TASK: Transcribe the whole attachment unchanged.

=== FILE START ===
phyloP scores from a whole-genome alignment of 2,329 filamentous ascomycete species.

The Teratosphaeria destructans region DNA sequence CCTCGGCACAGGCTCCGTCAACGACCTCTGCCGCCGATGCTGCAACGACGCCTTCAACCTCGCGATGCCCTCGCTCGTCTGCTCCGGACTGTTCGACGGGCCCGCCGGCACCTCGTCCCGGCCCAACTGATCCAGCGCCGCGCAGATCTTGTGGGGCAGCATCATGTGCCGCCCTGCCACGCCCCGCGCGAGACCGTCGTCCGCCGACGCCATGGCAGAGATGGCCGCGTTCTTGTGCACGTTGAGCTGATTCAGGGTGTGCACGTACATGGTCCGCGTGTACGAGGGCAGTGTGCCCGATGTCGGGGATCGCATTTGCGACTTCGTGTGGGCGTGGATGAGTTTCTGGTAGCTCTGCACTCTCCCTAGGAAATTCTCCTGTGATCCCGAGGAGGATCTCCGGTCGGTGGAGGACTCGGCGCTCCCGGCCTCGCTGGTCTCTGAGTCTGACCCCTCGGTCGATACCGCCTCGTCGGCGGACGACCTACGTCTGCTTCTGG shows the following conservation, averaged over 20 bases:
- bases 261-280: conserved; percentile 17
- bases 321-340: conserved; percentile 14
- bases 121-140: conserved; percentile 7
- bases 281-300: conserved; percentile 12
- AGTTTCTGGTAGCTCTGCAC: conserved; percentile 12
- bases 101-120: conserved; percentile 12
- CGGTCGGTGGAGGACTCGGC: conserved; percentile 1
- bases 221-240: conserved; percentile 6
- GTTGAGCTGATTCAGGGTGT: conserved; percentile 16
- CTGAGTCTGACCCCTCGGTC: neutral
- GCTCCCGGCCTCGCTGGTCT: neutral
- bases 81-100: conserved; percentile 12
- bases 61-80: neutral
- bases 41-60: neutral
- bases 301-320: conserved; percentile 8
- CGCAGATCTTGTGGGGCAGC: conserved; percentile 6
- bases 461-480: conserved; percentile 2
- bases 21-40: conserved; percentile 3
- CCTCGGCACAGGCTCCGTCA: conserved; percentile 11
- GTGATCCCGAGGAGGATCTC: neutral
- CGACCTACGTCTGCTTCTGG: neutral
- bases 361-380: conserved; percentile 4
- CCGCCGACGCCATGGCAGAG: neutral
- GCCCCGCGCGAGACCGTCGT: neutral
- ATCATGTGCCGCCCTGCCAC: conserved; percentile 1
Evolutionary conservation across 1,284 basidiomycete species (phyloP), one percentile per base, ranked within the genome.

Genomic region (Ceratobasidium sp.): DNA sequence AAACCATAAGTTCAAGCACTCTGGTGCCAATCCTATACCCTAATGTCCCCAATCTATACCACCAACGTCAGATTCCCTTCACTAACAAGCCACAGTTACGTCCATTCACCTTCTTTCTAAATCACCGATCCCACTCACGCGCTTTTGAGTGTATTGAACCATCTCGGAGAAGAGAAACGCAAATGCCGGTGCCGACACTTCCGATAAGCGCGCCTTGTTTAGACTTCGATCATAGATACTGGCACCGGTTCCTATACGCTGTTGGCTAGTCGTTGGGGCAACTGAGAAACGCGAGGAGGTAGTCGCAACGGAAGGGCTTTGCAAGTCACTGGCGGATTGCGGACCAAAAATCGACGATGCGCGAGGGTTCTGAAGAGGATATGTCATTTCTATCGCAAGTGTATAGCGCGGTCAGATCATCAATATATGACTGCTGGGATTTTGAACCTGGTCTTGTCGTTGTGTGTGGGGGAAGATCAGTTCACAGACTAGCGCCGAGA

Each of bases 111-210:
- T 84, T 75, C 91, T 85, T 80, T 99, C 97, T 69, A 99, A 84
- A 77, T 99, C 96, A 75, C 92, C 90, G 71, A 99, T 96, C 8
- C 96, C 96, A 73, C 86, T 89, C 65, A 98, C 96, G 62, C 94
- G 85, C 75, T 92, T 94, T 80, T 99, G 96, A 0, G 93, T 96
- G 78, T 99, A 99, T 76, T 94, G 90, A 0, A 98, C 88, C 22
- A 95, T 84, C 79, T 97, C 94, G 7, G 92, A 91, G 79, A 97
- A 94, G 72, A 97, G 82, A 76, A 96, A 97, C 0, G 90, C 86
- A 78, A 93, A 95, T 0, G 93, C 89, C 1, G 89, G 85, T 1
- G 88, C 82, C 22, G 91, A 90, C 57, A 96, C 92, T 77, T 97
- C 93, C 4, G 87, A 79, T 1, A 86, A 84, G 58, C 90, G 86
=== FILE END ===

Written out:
phyloP scores from a whole-genome alignment of 2,329 filamentous ascomycete species.

The Teratosphaeria destructans region DNA sequence CCTCGGCACAGGCTCCGTCAACGACCTCTGCCGCCGATGCTGCAACGACGCCTTCAACCTCGCGATGCCCTCGCTCGTCTGCTCCGGACTGTTCGACGGGCCCGCCGGCACCTCGTCCCGGCCCAACTGATCCAGCGCCGCGCAGATCTTGTGGGGCAGCATCATGTGCCGCCCTGCCACGCCCCGCGCGAGACCGTCGTCCGCCGACGCCATGGCAGAGATGGCCGCGTTCTTGTGCACGTTGAGCTGATTCAGGGTGTGCACGTACATGGTCCGCGTGTACGAGGGCAGTGTGCCCGATGTCGGGGATCGCATTTGCGACTTCGTGTGGGCGTGGATGAGTTTCTGGTAGCTCTGCACTCTCCCTAGGAAATTCTCCTGTGATCCCGAGGAGGATCTCCGGTCGGTGGAGGACTCGGCGCTCCCGGCCTCGCTGGTCTCTGAGTCTGACCCCTCGGTCGATACCGCCTCGTCGGCGGACGACCTACGTCTGCTTCTGG shows the following conservation, averaged over 20 bases:
- bases 261-280: conserved; percentile 17
- bases 321-340: conserved; percentile 14
- bases 121-140: conserved; percentile 7
- bases 281-300: conserved; percentile 12
- AGTTTCTGGTAGCTCTGCAC: conserved; percentile 12
- bases 101-120: conserved; percentile 12
- CGGTCGGTGGAGGACTCGGC: conserved; percentile 1
- bases 221-240: conserved; percentile 6
- GTTGAGCTGATTCAGGGTGT: conserved; percentile 16
- CTGAGTCTGACCCCTCGGTC: neutral
- GCTCCCGGCCTCGCTGGTCT: neutral
- bases 81-100: conserved; percentile 12
- bases 61-80: neutral
- bases 41-60: neutral
- bases 301-320: conserved; percentile 8
- CGCAGATCTTGTGGGGCAGC: conserved; percentile 6
- bases 461-480: conserved; percentile 2
- bases 21-40: conserved; percentile 3
- CCTCGGCACAGGCTCCGTCA: conserved; percentile 11
- GTGATCCCGAGGAGGATCTC: neutral
- CGACCTACGTCTGCTTCTGG: neutral
- bases 361-380: conserved; percentile 4
- CCGCCGACGCCATGGCAGAG: neutral
- GCCCCGCGCGAGACCGTCGT: neutral
- ATCATGTGCCGCCCTGCCAC: conserved; percentile 1
Evolutionary conservation across 1,284 basidiomycete species (phyloP), one percentile per base, ranked within the genome.

Genomic region (Ceratobasidium sp.): DNA sequence AAACCATAAGTTCAAGCACTCTGGTGCCAATCCTATACCCTAATGTCCCCAATCTATACCACCAACGTCAGATTCCCTTCACTAACAAGCCACAGTTACGTCCATTCACCTTCTTTCTAAATCACCGATCCCACTCACGCGCTTTTGAGTGTATTGAACCATCTCGGAGAAGAGAAACGCAAATGCCGGTGCCGACACTTCCGATAAGCGCGCCTTGTTTAGACTTCGATCATAGATACTGGCACCGGTTCCTATACGCTGTTGGCTAGTCGTTGGGGCAACTGAGAAACGCGAGGAGGTAGTCGCAACGGAAGGGCTTTGCAAGTCACTGGCGGATTGCGGACCAAAAATCGACGATGCGCGAGGGTTCTGAAGAGGATATGTCATTTCTATCGCAAGTGTATAGCGCGGTCAGATCATCAATATATGACTGCTGGGATTTTGAACCTGGTCTTGTCGTTGTGTGTGGGGGAAGATCAGTTCACAGACTAGCGCCGAGA

Each of bases 111-210:
- T 84, T 75, C 91, T 85, T 80, T 99, C 97, T 69, A 99, A 84
- A 77, T 99, C 96, A 75, C 92, C 90, G 71, A 99, T 96, C 8
- C 96, C 96, A 73, C 86, T 89, C 65, A 98, C 96, G 62, C 94
- G 85, C 75, T 92, T 94, T 80, T 99, G 96, A 0, G 93, T 96
- G 78, T 99, A 99, T 76, T 94, G 90, A 0, A 98, C 88, C 22
- A 95, T 84, C 79, T 97, C 94, G 7, G 92, A 91, G 79, A 97
- A 94, G 72, A 97, G 82, A 76, A 96, A 97, C 0, G 90, C 86
- A 78, A 93, A 95, T 0, G 93, C 89, C 1, G 89, G 85, T 1
- G 88, C 82, C 22, G 91, A 90, C 57, A 96, C 92, T 77, T 97
- C 93, C 4, G 87, A 79, T 1, A 86, A 84, G 58, C 90, G 86